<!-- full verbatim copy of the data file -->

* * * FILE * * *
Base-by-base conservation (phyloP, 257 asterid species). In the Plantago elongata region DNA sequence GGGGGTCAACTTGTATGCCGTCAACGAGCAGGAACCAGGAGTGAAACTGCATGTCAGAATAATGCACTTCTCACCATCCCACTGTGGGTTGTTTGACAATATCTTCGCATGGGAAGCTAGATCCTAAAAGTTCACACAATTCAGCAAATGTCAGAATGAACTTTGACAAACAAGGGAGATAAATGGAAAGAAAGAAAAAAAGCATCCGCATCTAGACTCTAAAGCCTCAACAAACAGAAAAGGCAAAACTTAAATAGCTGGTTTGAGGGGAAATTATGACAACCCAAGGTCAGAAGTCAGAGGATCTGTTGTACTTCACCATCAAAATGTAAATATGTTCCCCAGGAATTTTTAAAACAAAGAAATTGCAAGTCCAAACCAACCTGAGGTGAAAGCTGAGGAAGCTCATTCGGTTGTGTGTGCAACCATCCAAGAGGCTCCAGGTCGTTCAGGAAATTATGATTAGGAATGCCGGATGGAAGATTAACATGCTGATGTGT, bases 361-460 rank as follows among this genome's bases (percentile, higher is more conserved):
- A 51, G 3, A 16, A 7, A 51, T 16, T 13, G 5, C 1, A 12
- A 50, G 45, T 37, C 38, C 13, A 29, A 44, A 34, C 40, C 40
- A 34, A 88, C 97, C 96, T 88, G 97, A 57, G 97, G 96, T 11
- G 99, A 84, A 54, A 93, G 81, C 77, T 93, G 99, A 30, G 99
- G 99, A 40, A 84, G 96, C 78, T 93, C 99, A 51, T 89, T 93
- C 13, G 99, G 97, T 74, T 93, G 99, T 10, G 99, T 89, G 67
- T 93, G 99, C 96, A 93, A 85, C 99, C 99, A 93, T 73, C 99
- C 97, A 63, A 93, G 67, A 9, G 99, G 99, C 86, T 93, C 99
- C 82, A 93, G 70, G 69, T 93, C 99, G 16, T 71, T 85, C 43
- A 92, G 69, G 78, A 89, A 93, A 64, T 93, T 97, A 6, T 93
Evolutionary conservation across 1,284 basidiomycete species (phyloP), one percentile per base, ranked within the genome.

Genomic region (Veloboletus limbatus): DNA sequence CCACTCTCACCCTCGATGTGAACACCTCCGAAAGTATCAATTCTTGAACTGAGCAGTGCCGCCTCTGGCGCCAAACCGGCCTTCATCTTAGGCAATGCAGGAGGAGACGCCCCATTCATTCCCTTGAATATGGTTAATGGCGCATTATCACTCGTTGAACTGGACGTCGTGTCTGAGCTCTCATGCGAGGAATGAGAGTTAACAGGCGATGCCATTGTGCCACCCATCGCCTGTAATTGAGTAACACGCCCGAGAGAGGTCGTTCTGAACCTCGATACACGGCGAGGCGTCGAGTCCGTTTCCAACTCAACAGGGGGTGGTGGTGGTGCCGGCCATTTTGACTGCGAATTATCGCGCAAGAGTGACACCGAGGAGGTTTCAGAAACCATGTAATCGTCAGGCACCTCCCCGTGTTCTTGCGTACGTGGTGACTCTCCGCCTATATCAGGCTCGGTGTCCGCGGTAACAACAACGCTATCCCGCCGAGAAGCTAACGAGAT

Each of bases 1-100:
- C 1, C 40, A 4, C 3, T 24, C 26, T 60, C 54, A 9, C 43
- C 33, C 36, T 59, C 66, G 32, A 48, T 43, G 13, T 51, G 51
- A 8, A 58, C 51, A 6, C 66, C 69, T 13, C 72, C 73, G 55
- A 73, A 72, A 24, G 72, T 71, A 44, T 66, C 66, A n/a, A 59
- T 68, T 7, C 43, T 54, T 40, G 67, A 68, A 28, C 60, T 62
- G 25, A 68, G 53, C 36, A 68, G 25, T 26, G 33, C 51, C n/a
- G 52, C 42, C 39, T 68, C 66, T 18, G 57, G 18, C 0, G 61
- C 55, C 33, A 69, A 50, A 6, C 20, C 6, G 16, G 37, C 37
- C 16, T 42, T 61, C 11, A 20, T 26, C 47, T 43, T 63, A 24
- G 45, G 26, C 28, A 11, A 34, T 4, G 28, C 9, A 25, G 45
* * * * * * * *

Base-by-base conservation (phyloP, 257 asterid species). In the Plantago elongata region DNA sequence GGGGGTCAACTTGTATGCCGTCAACGAGCAGGAACCAGGAGTGAAACTGCATGTCAGAATAATGCACTTCTCACCATCCCACTGTGGGTTGTTTGACAATATCTTCGCATGGGAAGCTAGATCCTAAAAGTTCACACAATTCAGCAAATGTCAGAATGAACTTTGACAAACAAGGGAGATAAATGGAAAGAAAGAAAAAAAGCATCCGCATCTAGACTCTAAAGCCTCAACAAACAGAAAAGGCAAAACTTAAATAGCTGGTTTGAGGGGAAATTATGACAACCCAAGGTCAGAAGTCAGAGGATCTGTTGTACTTCACCATCAAAATGTAAATATGTTCCCCAGGAATTTTTAAAACAAAGAAATTGCAAGTCCAAACCAACCTGAGGTGAAAGCTGAGGAAGCTCATTCGGTTGTGTGTGCAACCATCCAAGAGGCTCCAGGTCGTTCAGGAAATTATGATTAGGAATGCCGGATGGAAGATTAACATGCTGATGTGT, bases 361-460 rank as follows among this genome's bases (percentile, higher is more conserved):
- A 51, G 3, A 16, A 7, A 51, T 16, T 13, G 5, C 1, A 12
- A 50, G 45, T 37, C 38, C 13, A 29, A 44, A 34, C 40, C 40
- A 34, A 88, C 97, C 96, T 88, G 97, A 57, G 97, G 96, T 11
- G 99, A 84, A 54, A 93, G 81, C 77, T 93, G 99, A 30, G 99
- G 99, A 40, A 84, G 96, C 78, T 93, C 99, A 51, T 89, T 93
- C 13, G 99, G 97, T 74, T 93, G 99, T 10, G 99, T 89, G 67
- T 93, G 99, C 96, A 93, A 85, C 99, C 99, A 93, T 73, C 99
- C 97, A 63, A 93, G 67, A 9, G 99, G 99, C 86, T 93, C 99
- C 82, A 93, G 70, G 69, T 93, C 99, G 16, T 71, T 85, C 43
- A 92, G 69, G 78, A 89, A 93, A 64, T 93, T 97, A 6, T 93
Evolutionary conservation across 1,284 basidiomycete species (phyloP), one percentile per base, ranked within the genome.

Genomic region (Veloboletus limbatus): DNA sequence CCACTCTCACCCTCGATGTGAACACCTCCGAAAGTATCAATTCTTGAACTGAGCAGTGCCGCCTCTGGCGCCAAACCGGCCTTCATCTTAGGCAATGCAGGAGGAGACGCCCCATTCATTCCCTTGAATATGGTTAATGGCGCATTATCACTCGTTGAACTGGACGTCGTGTCTGAGCTCTCATGCGAGGAATGAGAGTTAACAGGCGATGCCATTGTGCCACCCATCGCCTGTAATTGAGTAACACGCCCGAGAGAGGTCGTTCTGAACCTCGATACACGGCGAGGCGTCGAGTCCGTTTCCAACTCAACAGGGGGTGGTGGTGGTGCCGGCCATTTTGACTGCGAATTATCGCGCAAGAGTGACACCGAGGAGGTTTCAGAAACCATGTAATCGTCAGGCACCTCCCCGTGTTCTTGCGTACGTGGTGACTCTCCGCCTATATCAGGCTCGGTGTCCGCGGTAACAACAACGCTATCCCGCCGAGAAGCTAACGAGAT

Each of bases 1-100:
- C 1, C 40, A 4, C 3, T 24, C 26, T 60, C 54, A 9, C 43
- C 33, C 36, T 59, C 66, G 32, A 48, T 43, G 13, T 51, G 51
- A 8, A 58, C 51, A 6, C 66, C 69, T 13, C 72, C 73, G 55
- A 73, A 72, A 24, G 72, T 71, A 44, T 66, C 66, A n/a, A 59
- T 68, T 7, C 43, T 54, T 40, G 67, A 68, A 28, C 60, T 62
- G 25, A 68, G 53, C 36, A 68, G 25, T 26, G 33, C 51, C n/a
- G 52, C 42, C 39, T 68, C 66, T 18, G 57, G 18, C 0, G 61
- C 55, C 33, A 69, A 50, A 6, C 20, C 6, G 16, G 37, C 37
- C 16, T 42, T 61, C 11, A 20, T 26, C 47, T 43, T 63, A 24
- G 45, G 26, C 28, A 11, A 34, T 4, G 28, C 9, A 25, G 45